Is this mere accident? Are the lights celebrating Blake or the posh shops that now populate South Molton Street. Either way, if the ghost of Blake happens to visit his former home, I hope he’d appreciate the former and enjoy the irony of the latter.

All manner of bodies

If ever another b-word vied for dominance in my current vocabulary over the name of a certain artist, “bodies” is currently putting up a good fight.

 

As mentioned previously, I’m involved in organising a postgraduate symposium called “Untouchable Bodies?” which will explore how interact with bodies (in various senses) and the social, political, ethical, religious and other constraints and concerns which influence these encounters. The event is on Friday (at the wonderful John Rylands Library), so we’ve been finalising details like how to structure the discussions around the Special Collections items we’re using, as well as more banal logistics like catering (accommodating the various bodily needs/choices of our delegates’ diets!).

 

I’m also involved in Manchester’s strand of the Research Councils UK ‘Schools and Universities Partnership’ as a ‘PhD Demonstrator’ for the Whitworth Art Gallery. My role is to deliver workshops, together with a science PhD researcher, on “Drawing Anatomy.” This will explore anatomy from both scientific and artistic approaches, and will in part be shaped by our own research interests.

 

As the Whitworth Art Gallery is currently closed, we are using the Manchester Museum as our venue. On Monday, we had a training session to develop the workshop, working with Denise Bowler (Secondary & Post-16 Coordinator at the Whitworth) and artist Sarah Sanders. We had fun trying to identify animals from their skeletons in the museum displays, and tried out various drawing activities. We have a trial session next month to test the workshop in action. Here is a piece of quick collaborative drawing – a monkey by me, to which Denise gave a friend:

 

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Meanwhile, at Manchester Art Gallery, Grayson Perry’s tapestries have given way to an exhibition exploring twentieth-century sculpture and last week I spent a morning exploring it as part of a training day for the gallery’s volunteer guides (of which I am one). ‘Sculptural Forms: A Century of Experiment’ explores a broad range of sculptural practices in the twentieth century through three themes: ‘The Human Condition,’ ‘Abstraction’ and ‘Transformation.’

 

‘The Human Condition’ is obviously most pertinent to my interest in bodies. I’ll limit myself to mentioning two works here to avoid an overly-long post. The earliest work is the gallery’s cast of Rodin’s iconic ‘The Age of Bronze‘; first modelled in 1876, this work sparked controversy when it first appeared for its extremely life-like appearance (people thought that it had been cast from life), not conforming to the formal, idealised types of human figures which had dominated the art of sculpture. Rodin made numerous casts of this work; Manchester Art Gallery’s was cast in 1911 and was specially commissioned by the gallery as the first sculptural work in the collection.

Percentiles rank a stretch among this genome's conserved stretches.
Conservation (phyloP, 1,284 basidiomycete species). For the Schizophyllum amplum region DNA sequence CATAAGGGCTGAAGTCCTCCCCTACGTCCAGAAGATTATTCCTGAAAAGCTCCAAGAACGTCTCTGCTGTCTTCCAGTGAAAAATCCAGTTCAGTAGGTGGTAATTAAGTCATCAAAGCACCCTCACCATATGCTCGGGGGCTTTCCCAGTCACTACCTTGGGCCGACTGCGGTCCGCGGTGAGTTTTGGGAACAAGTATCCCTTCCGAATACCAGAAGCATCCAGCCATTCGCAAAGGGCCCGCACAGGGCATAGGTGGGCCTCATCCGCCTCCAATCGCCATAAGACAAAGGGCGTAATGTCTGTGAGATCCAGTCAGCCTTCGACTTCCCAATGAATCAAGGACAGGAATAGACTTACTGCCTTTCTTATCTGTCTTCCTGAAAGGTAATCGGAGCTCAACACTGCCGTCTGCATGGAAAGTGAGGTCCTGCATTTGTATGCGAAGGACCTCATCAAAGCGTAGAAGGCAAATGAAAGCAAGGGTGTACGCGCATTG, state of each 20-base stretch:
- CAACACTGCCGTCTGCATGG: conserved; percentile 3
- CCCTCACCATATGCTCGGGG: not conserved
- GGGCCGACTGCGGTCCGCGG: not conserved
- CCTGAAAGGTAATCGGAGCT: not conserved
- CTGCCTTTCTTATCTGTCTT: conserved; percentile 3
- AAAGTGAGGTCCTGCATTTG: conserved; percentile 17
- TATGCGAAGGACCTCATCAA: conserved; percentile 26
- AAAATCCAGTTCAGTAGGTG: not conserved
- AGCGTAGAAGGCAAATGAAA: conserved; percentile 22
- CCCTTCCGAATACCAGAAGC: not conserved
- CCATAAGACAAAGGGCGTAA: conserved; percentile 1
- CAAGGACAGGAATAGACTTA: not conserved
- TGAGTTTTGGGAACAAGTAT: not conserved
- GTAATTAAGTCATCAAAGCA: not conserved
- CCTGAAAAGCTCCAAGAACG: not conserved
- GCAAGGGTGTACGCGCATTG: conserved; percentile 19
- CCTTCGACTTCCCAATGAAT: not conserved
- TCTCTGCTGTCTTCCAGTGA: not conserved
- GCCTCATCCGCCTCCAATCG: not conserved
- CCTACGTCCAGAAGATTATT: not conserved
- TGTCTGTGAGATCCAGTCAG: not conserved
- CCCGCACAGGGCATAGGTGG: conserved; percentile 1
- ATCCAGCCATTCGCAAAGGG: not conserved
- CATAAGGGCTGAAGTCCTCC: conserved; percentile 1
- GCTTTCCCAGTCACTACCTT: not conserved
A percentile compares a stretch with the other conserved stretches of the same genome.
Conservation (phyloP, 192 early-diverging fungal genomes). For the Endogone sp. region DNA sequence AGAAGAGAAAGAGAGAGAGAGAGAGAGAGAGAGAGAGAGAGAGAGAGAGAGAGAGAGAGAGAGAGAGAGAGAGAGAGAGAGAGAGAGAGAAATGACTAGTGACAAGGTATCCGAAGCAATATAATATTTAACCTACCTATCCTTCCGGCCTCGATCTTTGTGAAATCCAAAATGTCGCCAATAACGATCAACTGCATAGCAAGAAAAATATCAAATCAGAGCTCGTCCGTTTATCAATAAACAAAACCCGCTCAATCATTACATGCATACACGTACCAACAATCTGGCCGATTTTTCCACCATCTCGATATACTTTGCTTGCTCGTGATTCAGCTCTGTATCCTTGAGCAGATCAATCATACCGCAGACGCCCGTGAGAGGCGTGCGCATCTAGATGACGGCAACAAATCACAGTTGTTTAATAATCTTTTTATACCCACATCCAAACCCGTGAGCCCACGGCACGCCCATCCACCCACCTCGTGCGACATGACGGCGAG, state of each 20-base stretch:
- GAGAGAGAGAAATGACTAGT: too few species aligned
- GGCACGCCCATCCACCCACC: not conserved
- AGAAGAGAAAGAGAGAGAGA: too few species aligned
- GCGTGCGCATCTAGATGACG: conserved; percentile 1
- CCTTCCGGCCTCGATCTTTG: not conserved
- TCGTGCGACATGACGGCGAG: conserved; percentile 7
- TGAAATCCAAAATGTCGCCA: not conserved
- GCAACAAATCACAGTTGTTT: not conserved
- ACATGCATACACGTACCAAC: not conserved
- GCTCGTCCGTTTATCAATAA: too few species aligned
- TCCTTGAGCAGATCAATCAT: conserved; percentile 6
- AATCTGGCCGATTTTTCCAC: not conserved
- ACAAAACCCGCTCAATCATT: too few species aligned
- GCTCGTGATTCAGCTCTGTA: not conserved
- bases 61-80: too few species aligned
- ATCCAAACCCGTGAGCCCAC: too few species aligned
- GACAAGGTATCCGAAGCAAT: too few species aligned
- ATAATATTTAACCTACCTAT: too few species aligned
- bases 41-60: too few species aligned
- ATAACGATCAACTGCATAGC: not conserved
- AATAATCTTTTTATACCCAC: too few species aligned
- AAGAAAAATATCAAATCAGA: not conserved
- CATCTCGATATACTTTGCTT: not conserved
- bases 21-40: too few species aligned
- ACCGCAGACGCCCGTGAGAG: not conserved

Nearby is Eric Gill’s ‘Sleeping Christ‘ (c.1924). I’m a bit of a fan of Gill’s work (in fact, I recently had an essay published on Gill’s Stations of the Cross in Westminster Cathedral published by the Catholic Archives Society) so I was pleased to see this work on show. It also makes an interesting counterpoint to the Rodin for tour purposes – Gill championed ‘direct carving’ whereby the sculptor responds to the material s/he is working with to ‘find’ the form of the work within the material rather than first making a model (in clay, for instance) and he did not think much of Rodin. It seemed to go down quite well in my tour today.

 

Across the river in Salford, on Thursday night I went to the opening of another exhibition ‘Encountering Corpses‘ at Sacred Trinity Church which is part of a project at Manchester Metropolitan University. The exhibition features works by various artists which respond to the theme of death and the body. The launch put me in mind of Blake’s poem ‘The Little Vagabond‘ for the church was full of art, poetry, song, wine and spectacular cakes (see below). However, it was so busy that I barely managed to look at the works on display, but will be returning as part of ‘Untouchable Bodies?’ on Friday.

 

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Finally, in thesis-land, I have been looking at Blake’s depictions of the crucifixion and therefore thinking about the ways he depicts Christ’s body on the cross and the implications this has for us as members of Christ’s corporate “Divine Body” (only accidentally well-timed for Lent). I’ll end with one example, Plate 76 of ‘Copy E’ of Jerusalem from the Yale Center for British Art (where I am excited to be going later this year):

 

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Print made by William Blake, 1757-1827, British, Jerusalem, Plate 76, 1804 to 1820, Relief etching printed in orange with pen and black ink, watercolor, and gold on moderately thick, smooth, cream wove paper, Yale Center for British Art, Paul Mellon Collection